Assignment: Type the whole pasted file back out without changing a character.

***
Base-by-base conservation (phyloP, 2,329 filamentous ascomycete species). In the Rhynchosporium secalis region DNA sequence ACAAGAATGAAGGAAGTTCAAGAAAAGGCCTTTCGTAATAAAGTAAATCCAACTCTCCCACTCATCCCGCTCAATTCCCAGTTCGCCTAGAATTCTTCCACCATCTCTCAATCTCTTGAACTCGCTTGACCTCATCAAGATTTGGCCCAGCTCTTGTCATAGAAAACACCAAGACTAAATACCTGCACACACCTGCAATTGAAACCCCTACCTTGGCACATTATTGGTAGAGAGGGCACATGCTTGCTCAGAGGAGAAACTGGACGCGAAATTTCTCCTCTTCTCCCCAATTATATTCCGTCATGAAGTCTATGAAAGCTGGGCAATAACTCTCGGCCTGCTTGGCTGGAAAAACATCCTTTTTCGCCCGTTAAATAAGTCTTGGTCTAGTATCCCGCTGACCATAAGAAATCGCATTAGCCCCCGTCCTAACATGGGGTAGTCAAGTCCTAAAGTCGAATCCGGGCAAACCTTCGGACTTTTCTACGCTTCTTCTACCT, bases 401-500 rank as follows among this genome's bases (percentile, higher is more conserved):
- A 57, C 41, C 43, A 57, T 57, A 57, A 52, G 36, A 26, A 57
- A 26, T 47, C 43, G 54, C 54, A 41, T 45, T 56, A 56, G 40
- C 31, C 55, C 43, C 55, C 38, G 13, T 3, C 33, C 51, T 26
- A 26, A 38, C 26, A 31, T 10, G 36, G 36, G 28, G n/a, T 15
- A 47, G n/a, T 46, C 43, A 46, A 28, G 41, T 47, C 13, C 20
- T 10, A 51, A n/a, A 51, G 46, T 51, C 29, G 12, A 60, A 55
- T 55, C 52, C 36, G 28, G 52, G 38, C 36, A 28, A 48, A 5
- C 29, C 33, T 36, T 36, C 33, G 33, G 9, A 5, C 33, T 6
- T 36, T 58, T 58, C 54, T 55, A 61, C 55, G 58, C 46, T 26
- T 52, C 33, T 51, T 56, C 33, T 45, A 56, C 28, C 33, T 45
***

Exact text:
Base-by-base conservation (phyloP, 2,329 filamentous ascomycete species). In the Rhynchosporium secalis region DNA sequence ACAAGAATGAAGGAAGTTCAAGAAAAGGCCTTTCGTAATAAAGTAAATCCAACTCTCCCACTCATCCCGCTCAATTCCCAGTTCGCCTAGAATTCTTCCACCATCTCTCAATCTCTTGAACTCGCTTGACCTCATCAAGATTTGGCCCAGCTCTTGTCATAGAAAACACCAAGACTAAATACCTGCACACACCTGCAATTGAAACCCCTACCTTGGCACATTATTGGTAGAGAGGGCACATGCTTGCTCAGAGGAGAAACTGGACGCGAAATTTCTCCTCTTCTCCCCAATTATATTCCGTCATGAAGTCTATGAAAGCTGGGCAATAACTCTCGGCCTGCTTGGCTGGAAAAACATCCTTTTTCGCCCGTTAAATAAGTCTTGGTCTAGTATCCCGCTGACCATAAGAAATCGCATTAGCCCCCGTCCTAACATGGGGTAGTCAAGTCCTAAAGTCGAATCCGGGCAAACCTTCGGACTTTTCTACGCTTCTTCTACCT, bases 401-500 rank as follows among this genome's bases (percentile, higher is more conserved):
- A 57, C 41, C 43, A 57, T 57, A 57, A 52, G 36, A 26, A 57
- A 26, T 47, C 43, G 54, C 54, A 41, T 45, T 56, A 56, G 40
- C 31, C 55, C 43, C 55, C 38, G 13, T 3, C 33, C 51, T 26
- A 26, A 38, C 26, A 31, T 10, G 36, G 36, G 28, G n/a, T 15
- A 47, G n/a, T 46, C 43, A 46, A 28, G 41, T 47, C 13, C 20
- T 10, A 51, A n/a, A 51, G 46, T 51, C 29, G 12, A 60, A 55
- T 55, C 52, C 36, G 28, G 52, G 38, C 36, A 28, A 48, A 5
- C 29, C 33, T 36, T 36, C 33, G 33, G 9, A 5, C 33, T 6
- T 36, T 58, T 58, C 54, T 55, A 61, C 55, G 58, C 46, T 26
- T 52, C 33, T 51, T 56, C 33, T 45, A 56, C 28, C 33, T 45